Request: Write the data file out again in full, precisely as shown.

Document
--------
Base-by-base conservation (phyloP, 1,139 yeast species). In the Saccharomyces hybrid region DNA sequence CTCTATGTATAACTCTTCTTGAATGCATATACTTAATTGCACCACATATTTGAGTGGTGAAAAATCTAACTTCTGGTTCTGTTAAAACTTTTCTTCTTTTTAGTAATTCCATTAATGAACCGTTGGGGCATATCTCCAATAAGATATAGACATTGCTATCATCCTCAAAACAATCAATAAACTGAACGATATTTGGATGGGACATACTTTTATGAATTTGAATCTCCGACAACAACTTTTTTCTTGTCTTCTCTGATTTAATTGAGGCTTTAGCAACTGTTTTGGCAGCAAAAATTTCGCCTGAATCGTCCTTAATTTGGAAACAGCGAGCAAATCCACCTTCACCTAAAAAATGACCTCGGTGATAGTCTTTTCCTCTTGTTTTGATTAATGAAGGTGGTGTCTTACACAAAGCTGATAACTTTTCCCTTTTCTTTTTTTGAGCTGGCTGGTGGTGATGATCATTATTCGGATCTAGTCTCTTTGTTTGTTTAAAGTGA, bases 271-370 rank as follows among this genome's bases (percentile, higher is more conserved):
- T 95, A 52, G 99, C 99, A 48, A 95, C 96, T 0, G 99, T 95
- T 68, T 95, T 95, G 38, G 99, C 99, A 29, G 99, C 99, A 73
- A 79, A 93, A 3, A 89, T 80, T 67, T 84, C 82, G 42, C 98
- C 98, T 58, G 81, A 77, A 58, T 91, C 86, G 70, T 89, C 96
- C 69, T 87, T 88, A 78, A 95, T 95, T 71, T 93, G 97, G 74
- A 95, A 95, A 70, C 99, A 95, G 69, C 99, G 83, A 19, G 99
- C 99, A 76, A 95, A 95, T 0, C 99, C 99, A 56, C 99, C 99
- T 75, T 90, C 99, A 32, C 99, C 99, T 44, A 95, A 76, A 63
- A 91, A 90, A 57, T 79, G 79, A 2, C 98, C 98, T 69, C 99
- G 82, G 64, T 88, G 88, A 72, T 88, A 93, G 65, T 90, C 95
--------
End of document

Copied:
Base-by-base conservation (phyloP, 1,139 yeast species). In the Saccharomyces hybrid region DNA sequence CTCTATGTATAACTCTTCTTGAATGCATATACTTAATTGCACCACATATTTGAGTGGTGAAAAATCTAACTTCTGGTTCTGTTAAAACTTTTCTTCTTTTTAGTAATTCCATTAATGAACCGTTGGGGCATATCTCCAATAAGATATAGACATTGCTATCATCCTCAAAACAATCAATAAACTGAACGATATTTGGATGGGACATACTTTTATGAATTTGAATCTCCGACAACAACTTTTTTCTTGTCTTCTCTGATTTAATTGAGGCTTTAGCAACTGTTTTGGCAGCAAAAATTTCGCCTGAATCGTCCTTAATTTGGAAACAGCGAGCAAATCCACCTTCACCTAAAAAATGACCTCGGTGATAGTCTTTTCCTCTTGTTTTGATTAATGAAGGTGGTGTCTTACACAAAGCTGATAACTTTTCCCTTTTCTTTTTTTGAGCTGGCTGGTGGTGATGATCATTATTCGGATCTAGTCTCTTTGTTTGTTTAAAGTGA, bases 271-370 rank as follows among this genome's bases (percentile, higher is more conserved):
- T 95, A 52, G 99, C 99, A 48, A 95, C 96, T 0, G 99, T 95
- T 68, T 95, T 95, G 38, G 99, C 99, A 29, G 99, C 99, A 73
- A 79, A 93, A 3, A 89, T 80, T 67, T 84, C 82, G 42, C 98
- C 98, T 58, G 81, A 77, A 58, T 91, C 86, G 70, T 89, C 96
- C 69, T 87, T 88, A 78, A 95, T 95, T 71, T 93, G 97, G 74
- A 95, A 95, A 70, C 99, A 95, G 69, C 99, G 83, A 19, G 99
- C 99, A 76, A 95, A 95, T 0, C 99, C 99, A 56, C 99, C 99
- T 75, T 90, C 99, A 32, C 99, C 99, T 44, A 95, A 76, A 63
- A 91, A 90, A 57, T 79, G 79, A 2, C 98, C 98, T 69, C 99
- G 82, G 64, T 88, G 88, A 72, T 88, A 93, G 65, T 90, C 95